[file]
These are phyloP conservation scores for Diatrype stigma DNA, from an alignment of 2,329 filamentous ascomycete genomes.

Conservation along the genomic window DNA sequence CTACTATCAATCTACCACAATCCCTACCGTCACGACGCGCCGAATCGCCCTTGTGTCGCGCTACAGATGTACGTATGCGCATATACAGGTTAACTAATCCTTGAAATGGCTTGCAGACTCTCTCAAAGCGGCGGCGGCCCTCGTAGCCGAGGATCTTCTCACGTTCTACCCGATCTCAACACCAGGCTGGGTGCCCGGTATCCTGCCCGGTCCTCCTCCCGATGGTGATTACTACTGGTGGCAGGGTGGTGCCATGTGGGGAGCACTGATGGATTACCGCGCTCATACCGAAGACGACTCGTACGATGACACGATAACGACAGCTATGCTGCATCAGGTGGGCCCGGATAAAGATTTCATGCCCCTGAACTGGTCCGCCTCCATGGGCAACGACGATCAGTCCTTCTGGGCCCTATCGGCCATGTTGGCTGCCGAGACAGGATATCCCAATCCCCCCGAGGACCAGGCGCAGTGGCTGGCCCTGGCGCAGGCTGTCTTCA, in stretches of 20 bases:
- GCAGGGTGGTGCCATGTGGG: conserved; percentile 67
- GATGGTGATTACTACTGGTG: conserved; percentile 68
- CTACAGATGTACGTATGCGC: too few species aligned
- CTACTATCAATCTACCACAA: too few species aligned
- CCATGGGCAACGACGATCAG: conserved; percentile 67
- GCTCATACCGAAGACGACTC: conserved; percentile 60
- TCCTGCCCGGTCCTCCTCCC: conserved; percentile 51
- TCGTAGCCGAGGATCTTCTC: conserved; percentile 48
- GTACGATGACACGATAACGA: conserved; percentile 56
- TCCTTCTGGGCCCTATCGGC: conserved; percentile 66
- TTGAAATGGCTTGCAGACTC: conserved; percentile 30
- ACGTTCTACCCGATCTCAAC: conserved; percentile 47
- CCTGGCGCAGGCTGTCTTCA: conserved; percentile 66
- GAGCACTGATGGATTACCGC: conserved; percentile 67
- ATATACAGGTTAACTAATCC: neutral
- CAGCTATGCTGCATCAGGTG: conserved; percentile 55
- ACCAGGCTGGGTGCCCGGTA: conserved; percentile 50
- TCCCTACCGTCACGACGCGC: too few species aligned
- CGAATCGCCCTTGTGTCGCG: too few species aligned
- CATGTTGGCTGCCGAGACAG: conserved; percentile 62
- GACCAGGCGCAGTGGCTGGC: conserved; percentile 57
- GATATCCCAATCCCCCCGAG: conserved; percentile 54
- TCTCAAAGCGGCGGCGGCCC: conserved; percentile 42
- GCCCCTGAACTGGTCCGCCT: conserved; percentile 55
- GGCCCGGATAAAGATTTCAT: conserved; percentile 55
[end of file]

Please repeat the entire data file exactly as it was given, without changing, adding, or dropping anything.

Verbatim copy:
These are phyloP conservation scores for Diatrype stigma DNA, from an alignment of 2,329 filamentous ascomycete genomes.

Conservation along the genomic window DNA sequence CTACTATCAATCTACCACAATCCCTACCGTCACGACGCGCCGAATCGCCCTTGTGTCGCGCTACAGATGTACGTATGCGCATATACAGGTTAACTAATCCTTGAAATGGCTTGCAGACTCTCTCAAAGCGGCGGCGGCCCTCGTAGCCGAGGATCTTCTCACGTTCTACCCGATCTCAACACCAGGCTGGGTGCCCGGTATCCTGCCCGGTCCTCCTCCCGATGGTGATTACTACTGGTGGCAGGGTGGTGCCATGTGGGGAGCACTGATGGATTACCGCGCTCATACCGAAGACGACTCGTACGATGACACGATAACGACAGCTATGCTGCATCAGGTGGGCCCGGATAAAGATTTCATGCCCCTGAACTGGTCCGCCTCCATGGGCAACGACGATCAGTCCTTCTGGGCCCTATCGGCCATGTTGGCTGCCGAGACAGGATATCCCAATCCCCCCGAGGACCAGGCGCAGTGGCTGGCCCTGGCGCAGGCTGTCTTCA, in stretches of 20 bases:
- GCAGGGTGGTGCCATGTGGG: conserved; percentile 67
- GATGGTGATTACTACTGGTG: conserved; percentile 68
- CTACAGATGTACGTATGCGC: too few species aligned
- CTACTATCAATCTACCACAA: too few species aligned
- CCATGGGCAACGACGATCAG: conserved; percentile 67
- GCTCATACCGAAGACGACTC: conserved; percentile 60
- TCCTGCCCGGTCCTCCTCCC: conserved; percentile 51
- TCGTAGCCGAGGATCTTCTC: conserved; percentile 48
- GTACGATGACACGATAACGA: conserved; percentile 56
- TCCTTCTGGGCCCTATCGGC: conserved; percentile 66
- TTGAAATGGCTTGCAGACTC: conserved; percentile 30
- ACGTTCTACCCGATCTCAAC: conserved; percentile 47
- CCTGGCGCAGGCTGTCTTCA: conserved; percentile 66
- GAGCACTGATGGATTACCGC: conserved; percentile 67
- ATATACAGGTTAACTAATCC: neutral
- CAGCTATGCTGCATCAGGTG: conserved; percentile 55
- ACCAGGCTGGGTGCCCGGTA: conserved; percentile 50
- TCCCTACCGTCACGACGCGC: too few species aligned
- CGAATCGCCCTTGTGTCGCG: too few species aligned
- CATGTTGGCTGCCGAGACAG: conserved; percentile 62
- GACCAGGCGCAGTGGCTGGC: conserved; percentile 57
- GATATCCCAATCCCCCCGAG: conserved; percentile 54
- TCTCAAAGCGGCGGCGGCCC: conserved; percentile 42
- GCCCCTGAACTGGTCCGCCT: conserved; percentile 55
- GGCCCGGATAAAGATTTCAT: conserved; percentile 55